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|Title:||Power structure in contemporary Hong Kong: A case study of “Initial statutory minimum wage rate settlement” in 2010|
|Authors:||Kwong, Ying Ho (鄺英豪)|
|Department:||Department of Public and Social Administration|
|Course:||SA4600 Special Project|
|Programme:||Bachelor of Social Sciences (Honours) in Policy Studies and Administration|
|Instructor:||Dr. Hui, Glenn Kwok-hung|
|Subjects:||Power (Social sciences) -- China -- Hong Kong.|
Policy sciences -- China -- Hong Kong.
Minimum wage -- Government policy -- China -- Hong Kong.
Hong Kong (China) -- Politics and government -- 1997-
|Citation:||Kwong, Y. H. (2012). Power structure in contemporary Hong Kong: A case study of “Initial statutory minimum wage rate settlement” in 2010 (Outstanding Academic Papers by Students (OAPS)). Retrieved from City University of Hong Kong, CityU Institutional Repository.|
|Abstract:||Understanding the power structure is the first step to analyze policy making process in every society. Smith (1995) suggests that the political power is usually distributed in the three main sectors namely the government, business sector and civil society. The only difference is how the power distributed in the society while some are evenly distributed but the others may not. In this regard, the theories of pluralism, neo-pluralism, elitism, Marxism and corporatism provide us with different theoretical approaches to understand the distribution of power in a society. The objective of this study is to analyze the mode of labour protection policy making process in contemporary Hong Kong in the perspective of neo-pluralism. It seeks to analyze whether the labour protection policies are settled by political bargaining, if the government has its policy preference, and whether the business sector enjoys privileged position in the policy process. The case of initial statutory minimum wage rate settlement in 2010 will be adopted. It would be a good example for us to understand the interaction between different stakeholders. On the one hand, the business sectors demanded for setting the initial minimum wage level at around $22 to $24 so as to minimize the influence for running businesses. On the other hand, the labour sectors sought the initial minimum wage should be safeguarded not only the staff but also his or her family members; therefore, the proposed wage level should be about $33. After expressing their confrontational opinions, the Provisional Minimum Wage Commission decided on starting the minimum wage legislation at $28. At last, the statutory minimum wage began on 1 May 2011. The case of initial statutory minimum wage rate settlement is significant in the sense that many actors were involved and there were a great deal of conflict of interest among different parties during the negotiation process. More importantly, not only the business and labour sides, the Hong Kong government was criticized to be actively intervened in the policy making process. In other words, the government was the judge and player as well. As mentioned by Ma (2007) and Scott (2005), they believe the civil society expands their political influence whereas the political power of executive branches has been diminished after the handover. Cheung and Wong (2005) remind us that the business sector is still holding the dominant political positions in the policy making process. Accordingly, it is reasonable to believe that this case example could enhance our understanding the power structure in contemporary Hong Kong from the neo-pluralistic perspective.|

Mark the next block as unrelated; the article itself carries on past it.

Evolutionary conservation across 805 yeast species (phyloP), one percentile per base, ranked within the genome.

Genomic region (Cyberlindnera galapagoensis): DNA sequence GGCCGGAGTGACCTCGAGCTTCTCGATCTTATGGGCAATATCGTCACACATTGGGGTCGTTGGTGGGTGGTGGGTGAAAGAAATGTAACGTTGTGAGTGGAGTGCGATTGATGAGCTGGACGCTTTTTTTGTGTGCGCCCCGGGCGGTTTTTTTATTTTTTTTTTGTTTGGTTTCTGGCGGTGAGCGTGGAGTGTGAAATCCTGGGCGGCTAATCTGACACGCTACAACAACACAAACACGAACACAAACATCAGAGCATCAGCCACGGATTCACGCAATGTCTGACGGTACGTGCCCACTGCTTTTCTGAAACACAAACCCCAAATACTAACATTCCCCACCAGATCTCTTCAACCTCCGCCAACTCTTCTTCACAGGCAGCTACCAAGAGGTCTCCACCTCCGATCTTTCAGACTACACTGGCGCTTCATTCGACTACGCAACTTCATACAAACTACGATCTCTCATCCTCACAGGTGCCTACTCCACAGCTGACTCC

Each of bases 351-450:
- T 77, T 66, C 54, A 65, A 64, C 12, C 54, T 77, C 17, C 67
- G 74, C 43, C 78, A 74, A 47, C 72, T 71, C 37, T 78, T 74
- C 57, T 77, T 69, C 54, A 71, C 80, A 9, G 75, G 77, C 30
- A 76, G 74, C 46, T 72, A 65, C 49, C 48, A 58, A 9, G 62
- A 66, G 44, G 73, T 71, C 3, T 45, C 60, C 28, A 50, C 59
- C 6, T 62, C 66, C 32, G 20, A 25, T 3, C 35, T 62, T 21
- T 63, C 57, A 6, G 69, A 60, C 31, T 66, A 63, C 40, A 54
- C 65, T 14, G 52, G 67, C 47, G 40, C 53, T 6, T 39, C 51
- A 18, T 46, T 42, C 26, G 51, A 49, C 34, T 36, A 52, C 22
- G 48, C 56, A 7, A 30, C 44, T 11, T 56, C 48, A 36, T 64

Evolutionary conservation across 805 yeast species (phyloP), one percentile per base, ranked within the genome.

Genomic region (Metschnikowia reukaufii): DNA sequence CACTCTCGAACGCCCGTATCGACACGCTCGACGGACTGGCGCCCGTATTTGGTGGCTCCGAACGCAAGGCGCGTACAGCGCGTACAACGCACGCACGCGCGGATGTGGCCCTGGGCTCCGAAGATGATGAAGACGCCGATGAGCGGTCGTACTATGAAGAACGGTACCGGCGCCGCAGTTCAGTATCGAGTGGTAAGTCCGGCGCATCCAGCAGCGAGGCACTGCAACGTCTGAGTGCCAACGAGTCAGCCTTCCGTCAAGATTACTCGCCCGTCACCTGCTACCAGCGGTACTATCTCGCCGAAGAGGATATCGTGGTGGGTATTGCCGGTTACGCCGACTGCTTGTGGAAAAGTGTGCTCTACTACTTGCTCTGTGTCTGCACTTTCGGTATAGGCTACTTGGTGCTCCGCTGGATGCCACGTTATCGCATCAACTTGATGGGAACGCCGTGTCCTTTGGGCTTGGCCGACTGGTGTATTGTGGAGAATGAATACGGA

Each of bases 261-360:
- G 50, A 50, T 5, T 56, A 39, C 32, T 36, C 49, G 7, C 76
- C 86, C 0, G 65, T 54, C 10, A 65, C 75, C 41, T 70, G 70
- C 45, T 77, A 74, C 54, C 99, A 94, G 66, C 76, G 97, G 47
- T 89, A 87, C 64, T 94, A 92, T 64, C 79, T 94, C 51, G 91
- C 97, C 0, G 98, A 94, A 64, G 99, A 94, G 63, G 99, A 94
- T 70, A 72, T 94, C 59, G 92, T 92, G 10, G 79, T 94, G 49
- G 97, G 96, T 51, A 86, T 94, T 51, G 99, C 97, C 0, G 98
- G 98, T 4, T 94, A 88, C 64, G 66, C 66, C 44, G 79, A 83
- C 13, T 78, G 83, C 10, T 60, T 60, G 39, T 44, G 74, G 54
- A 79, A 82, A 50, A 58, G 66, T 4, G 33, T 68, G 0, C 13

|Appears in Collections:||OAPS - Dept. of Public Policy |
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